The opinion of the court was delivered by: Mcmahon, District Judge.
DECISION AND ORDER DENYING
PLAINTIFF'S MOTION FOR SUMMARY
JUDGMENT AND GRANTING
SUMMARY JUDGMENT SUA SPONTE
Plaintiff Lisa Kramsky brings this complaint against defendant Mark L.
Nichter for violation of the Fair Debt Collection Practices Act
("FDCPA"), 15 U.S.C. § 1692 et. seq. as a result of an alleged
failure to provide a proper "validation notice" in his attempt to collect
an unpaid debt. Plaintiff moves for summary judgment.
Nichter, a collection attorney, sent plaintiff a letter dated January
17, 2001, in an attempt to collect a debt of $101.70 on behalf of his
creditor client, Mt. Sinai Clinical Labs. The letter stated:
This office has been engaged to proceed against you
because of your failure to make payment on the above
past due debt. If we do not receive payment we may
recommend legal proceedings against you without
We caution you that we will not permit this debt to be
It would definitely be in your best interest to
satisfy in full your outstanding balance, make your
check payable to the above creditor and send it to
us. An envelope is enclosed for your remittance.
Unless you notify this office within 30 days after
receiving this notice that you dispute the validity of
this debt or any portion thereof, this office will
assume this debt is valid. If you notify this office
in writing within 30 days from receiving this notice,
this office will obtain verification of the debt or
obtain a copy of judgment and mail you a copy of such
judgment or verification. If you request in writing
within 30 days after receiving this notice, our office
will provide you with the name and address of the
original creditor if different from the current
creditor. This is an attempt to collect this debt by a
debt collector and any information obtained will be
used for that purpose.
Summary judgment is appropriate where there are no genuine issues of
material fact and the movant is entitled to judgment as a matter of law.
See Fed. R.Civ.P. 56(c); Anderson v. Liberty Lobby, Inc., 477 U.S. 242,
247-50, 106 S.Ct. 2505, 91 L.Ed.2d 202 (1986). A genuine issue for trial
exists if, based on the record as a whole, a reasonable jury could find
in favor of the non-movant. See Liberty Lobby, 477 U.S. at 248, 106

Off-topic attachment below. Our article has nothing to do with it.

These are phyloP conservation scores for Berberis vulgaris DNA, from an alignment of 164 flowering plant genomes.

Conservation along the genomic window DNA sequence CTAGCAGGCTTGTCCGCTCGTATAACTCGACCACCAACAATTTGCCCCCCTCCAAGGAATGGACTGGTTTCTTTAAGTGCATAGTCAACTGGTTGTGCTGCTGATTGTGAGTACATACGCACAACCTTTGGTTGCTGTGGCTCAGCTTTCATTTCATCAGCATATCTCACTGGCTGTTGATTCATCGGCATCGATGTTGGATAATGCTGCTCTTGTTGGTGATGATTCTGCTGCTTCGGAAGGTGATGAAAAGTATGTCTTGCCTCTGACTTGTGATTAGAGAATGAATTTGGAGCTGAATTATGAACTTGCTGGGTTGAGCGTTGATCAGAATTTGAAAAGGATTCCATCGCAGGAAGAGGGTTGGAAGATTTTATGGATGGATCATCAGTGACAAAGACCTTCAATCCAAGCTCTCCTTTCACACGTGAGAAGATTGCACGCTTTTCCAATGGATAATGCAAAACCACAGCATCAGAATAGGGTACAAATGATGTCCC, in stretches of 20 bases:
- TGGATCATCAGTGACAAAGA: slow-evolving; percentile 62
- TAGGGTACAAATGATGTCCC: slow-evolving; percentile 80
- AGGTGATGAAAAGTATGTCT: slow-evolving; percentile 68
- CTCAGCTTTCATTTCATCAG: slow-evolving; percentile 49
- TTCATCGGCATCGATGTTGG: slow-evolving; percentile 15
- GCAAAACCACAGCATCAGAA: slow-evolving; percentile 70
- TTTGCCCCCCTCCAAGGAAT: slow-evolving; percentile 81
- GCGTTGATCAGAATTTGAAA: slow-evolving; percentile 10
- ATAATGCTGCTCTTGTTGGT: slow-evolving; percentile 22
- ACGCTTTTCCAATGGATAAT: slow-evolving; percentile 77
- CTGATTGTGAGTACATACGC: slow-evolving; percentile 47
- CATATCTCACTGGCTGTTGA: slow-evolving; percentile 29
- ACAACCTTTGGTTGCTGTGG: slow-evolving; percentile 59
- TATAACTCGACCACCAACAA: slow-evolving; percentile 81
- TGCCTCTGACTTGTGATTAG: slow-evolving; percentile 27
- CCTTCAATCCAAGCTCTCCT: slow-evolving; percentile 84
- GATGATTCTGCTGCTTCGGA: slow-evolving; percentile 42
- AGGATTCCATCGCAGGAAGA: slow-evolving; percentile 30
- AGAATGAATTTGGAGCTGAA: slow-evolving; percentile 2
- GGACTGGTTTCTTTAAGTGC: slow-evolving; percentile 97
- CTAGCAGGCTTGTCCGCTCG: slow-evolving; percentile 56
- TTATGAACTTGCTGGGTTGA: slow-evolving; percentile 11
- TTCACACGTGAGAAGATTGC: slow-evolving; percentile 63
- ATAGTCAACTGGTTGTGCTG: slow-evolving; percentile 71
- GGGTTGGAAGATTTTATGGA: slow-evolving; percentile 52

S.Ct. 2505. In making its determination, the court must resolve all
ambiguities and draw all reasonable inferences in favor of the
non-movant. See id. at 255, 106 S.Ct. 2505. To defeat summary judgment,
the non-moving party must go beyond the pleadings and "must do more than
simply show that there is some metaphysical doubt as to the material
facts." Matsushita Elec. Indus. Co. v. Zenith Radio Corp., 475 U.S. 574,
586, 106 S.Ct. 1348, 89 L.Ed.2d 538 (1986). When opposing a motion for
summary judgment, it is not sufficient for the non-moving party to
present evidence that is conclusory or speculative, with no basis in
fact. See Anderson, 477 U.S. at 249-50, 106 S.Ct. 2505.
When one party makes a motion for summary judgment, the Court may
search the record and may grant summary judgment to any party. See Coach
Leatherware Co. v. AnnTaylor, Inc., 933 F.2d 162, 167 (2d Cir. 1991)
(citing Celotex Corp. v. Catrett, 477 U.S. 317, 326, 106 S.Ct. 2548,
2554, 91 L.Ed.2d 265 (1986)). Here, the facts are undisputed and a pure
issue of law is presented. Therefore, this case is ripe for summary
judgment in someone's favor. I conclude that the right someone is
defendant, not plaintiff.
The FDCPA states that, when a debt collector solicits payment, it must
provide the consumer with a detailed validation notice.
15 U.S.C. § 1692g(a). The section provides, in relevant part:
[W]ithin five (5) days after the initial communication
with a consumer in connection with the collection of
any debt, a debt collector shall, unless the following
information is contained in the initial communication
or the consumer has ...